Investors in the Emerging markets have exhibited an unquenchable appetite for the Bonds Market, after the success of Kenya's debut Eurobond, other economies like Tanzania and Ethiopia have announced plans for their respective bonds, Ayalenesh Tafese from Rand Merchant Bank joins CNBC Africa to discuss Ethiopia's Eurobond plans and prospects for investors and the country.
Business & Money
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Named one of the 20 Youngest Power Women in Africa in 2011 by FORBES, celebrated Ethiopian entrepreneur, Bethlehem Tilahun Alemu launched her first US offering at the beginning of this month; a flagship store of her eco-friendly shoe brand, SoleRebels, in Silicon Valley, California. The Ethiopian shoe brand’s first international retail space is located at Westfield Valley Fair Mall in San Jose, California, an upscale indoor shopping mall in Silicon Valley.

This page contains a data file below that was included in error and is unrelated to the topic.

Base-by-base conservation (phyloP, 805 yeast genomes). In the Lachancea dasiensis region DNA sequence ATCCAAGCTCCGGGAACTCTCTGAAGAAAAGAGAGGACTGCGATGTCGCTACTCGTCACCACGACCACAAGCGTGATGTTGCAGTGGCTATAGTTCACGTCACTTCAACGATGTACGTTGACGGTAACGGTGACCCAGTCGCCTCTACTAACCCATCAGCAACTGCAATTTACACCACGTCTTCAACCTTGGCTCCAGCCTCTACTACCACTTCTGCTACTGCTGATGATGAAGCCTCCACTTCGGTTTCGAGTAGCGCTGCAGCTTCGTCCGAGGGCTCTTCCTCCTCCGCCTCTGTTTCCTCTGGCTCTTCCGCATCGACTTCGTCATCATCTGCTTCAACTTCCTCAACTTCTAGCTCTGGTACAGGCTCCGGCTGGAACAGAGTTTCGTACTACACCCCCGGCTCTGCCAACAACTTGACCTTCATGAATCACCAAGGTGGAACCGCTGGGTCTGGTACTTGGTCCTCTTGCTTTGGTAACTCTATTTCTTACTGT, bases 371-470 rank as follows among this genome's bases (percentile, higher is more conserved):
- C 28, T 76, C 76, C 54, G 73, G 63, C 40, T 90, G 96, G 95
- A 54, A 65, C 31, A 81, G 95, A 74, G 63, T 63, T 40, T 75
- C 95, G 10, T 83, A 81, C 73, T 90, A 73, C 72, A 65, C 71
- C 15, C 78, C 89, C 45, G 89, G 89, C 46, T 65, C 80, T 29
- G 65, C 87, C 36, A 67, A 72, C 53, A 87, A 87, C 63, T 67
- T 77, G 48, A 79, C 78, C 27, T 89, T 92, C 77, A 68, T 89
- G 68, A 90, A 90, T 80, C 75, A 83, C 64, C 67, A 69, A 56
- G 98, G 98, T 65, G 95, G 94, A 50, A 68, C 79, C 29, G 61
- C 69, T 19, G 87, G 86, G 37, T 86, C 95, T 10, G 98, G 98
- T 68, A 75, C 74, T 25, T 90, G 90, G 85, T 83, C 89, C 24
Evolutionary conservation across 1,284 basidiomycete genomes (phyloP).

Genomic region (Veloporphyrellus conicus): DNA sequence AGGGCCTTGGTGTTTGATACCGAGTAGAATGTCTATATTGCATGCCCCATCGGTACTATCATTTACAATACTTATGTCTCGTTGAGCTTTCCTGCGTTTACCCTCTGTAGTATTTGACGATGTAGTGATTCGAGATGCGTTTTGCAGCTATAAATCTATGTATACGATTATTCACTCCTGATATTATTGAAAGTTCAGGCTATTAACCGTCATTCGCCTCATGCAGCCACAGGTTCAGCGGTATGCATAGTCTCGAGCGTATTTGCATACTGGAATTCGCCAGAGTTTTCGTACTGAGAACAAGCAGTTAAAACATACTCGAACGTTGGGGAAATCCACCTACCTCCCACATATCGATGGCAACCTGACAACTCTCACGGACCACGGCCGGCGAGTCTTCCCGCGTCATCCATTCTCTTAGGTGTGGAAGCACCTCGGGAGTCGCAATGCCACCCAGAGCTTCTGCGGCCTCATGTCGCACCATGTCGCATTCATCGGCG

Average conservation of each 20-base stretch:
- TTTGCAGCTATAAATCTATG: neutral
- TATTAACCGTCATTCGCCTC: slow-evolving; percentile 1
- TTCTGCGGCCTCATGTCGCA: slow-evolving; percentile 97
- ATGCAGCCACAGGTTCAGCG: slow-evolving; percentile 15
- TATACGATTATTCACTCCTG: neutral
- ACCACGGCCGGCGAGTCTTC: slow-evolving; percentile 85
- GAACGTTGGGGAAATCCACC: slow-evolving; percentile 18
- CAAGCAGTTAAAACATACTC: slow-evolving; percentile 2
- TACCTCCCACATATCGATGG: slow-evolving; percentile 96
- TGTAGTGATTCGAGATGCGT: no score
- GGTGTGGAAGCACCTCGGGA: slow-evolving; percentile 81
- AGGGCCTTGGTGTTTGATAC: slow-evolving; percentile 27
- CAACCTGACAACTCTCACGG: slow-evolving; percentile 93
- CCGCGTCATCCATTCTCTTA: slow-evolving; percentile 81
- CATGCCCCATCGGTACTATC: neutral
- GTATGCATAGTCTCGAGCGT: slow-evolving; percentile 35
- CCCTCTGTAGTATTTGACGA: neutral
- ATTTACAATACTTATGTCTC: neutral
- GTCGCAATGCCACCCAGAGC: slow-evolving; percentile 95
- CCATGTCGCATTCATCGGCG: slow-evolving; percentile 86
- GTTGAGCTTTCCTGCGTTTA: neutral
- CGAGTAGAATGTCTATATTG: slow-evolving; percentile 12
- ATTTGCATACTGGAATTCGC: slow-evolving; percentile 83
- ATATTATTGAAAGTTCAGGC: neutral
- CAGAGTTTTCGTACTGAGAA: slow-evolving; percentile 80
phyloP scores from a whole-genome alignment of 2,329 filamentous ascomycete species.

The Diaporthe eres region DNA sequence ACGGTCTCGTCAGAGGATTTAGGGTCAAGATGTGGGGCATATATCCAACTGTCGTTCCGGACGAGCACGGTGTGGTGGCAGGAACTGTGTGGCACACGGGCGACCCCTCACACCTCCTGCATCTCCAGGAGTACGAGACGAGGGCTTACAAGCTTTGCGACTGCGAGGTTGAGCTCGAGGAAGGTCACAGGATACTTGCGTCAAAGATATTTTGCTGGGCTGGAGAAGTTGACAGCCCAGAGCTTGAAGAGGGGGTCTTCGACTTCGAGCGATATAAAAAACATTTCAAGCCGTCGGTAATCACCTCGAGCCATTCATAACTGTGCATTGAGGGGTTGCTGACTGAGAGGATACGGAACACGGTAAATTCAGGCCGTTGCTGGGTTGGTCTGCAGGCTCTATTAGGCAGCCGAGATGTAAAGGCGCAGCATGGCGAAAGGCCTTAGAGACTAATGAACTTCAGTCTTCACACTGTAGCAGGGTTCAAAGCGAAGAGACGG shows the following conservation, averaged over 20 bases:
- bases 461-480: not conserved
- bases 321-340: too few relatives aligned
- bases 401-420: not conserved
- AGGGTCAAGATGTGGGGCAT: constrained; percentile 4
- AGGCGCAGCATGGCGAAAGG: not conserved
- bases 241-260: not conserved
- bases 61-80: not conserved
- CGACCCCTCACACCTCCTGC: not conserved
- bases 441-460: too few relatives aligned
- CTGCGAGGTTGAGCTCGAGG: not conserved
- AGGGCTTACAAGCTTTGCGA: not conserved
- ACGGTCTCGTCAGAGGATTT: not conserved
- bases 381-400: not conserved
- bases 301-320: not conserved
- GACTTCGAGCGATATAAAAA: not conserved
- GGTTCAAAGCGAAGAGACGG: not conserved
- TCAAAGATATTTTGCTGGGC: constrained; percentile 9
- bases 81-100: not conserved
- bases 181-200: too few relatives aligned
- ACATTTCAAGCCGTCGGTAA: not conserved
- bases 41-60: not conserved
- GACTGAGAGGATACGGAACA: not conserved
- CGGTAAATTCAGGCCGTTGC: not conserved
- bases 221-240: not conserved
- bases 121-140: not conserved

The SoleRebels founder & Chief Executive Officer said in a statement, “I am totally vibed to open our first US soleRebels store in Silicon Valley. We have waited a while to open our first US store because we wanted to find the perfect place to open our first US location.” Alemu described her company’s new store location in the Bay Area as “a place that epitomized the creativity, innovation, craziness, disruption and the overall WALK NAKED ethos that soleRebels is all about. Silicon Valley is the epicenter of all these things and so it’s the perfect place to launch our US retail store business and I imagine there are quite a few folks in and around Silicon Valley who can’t wait to be able to ‘walk naked.’”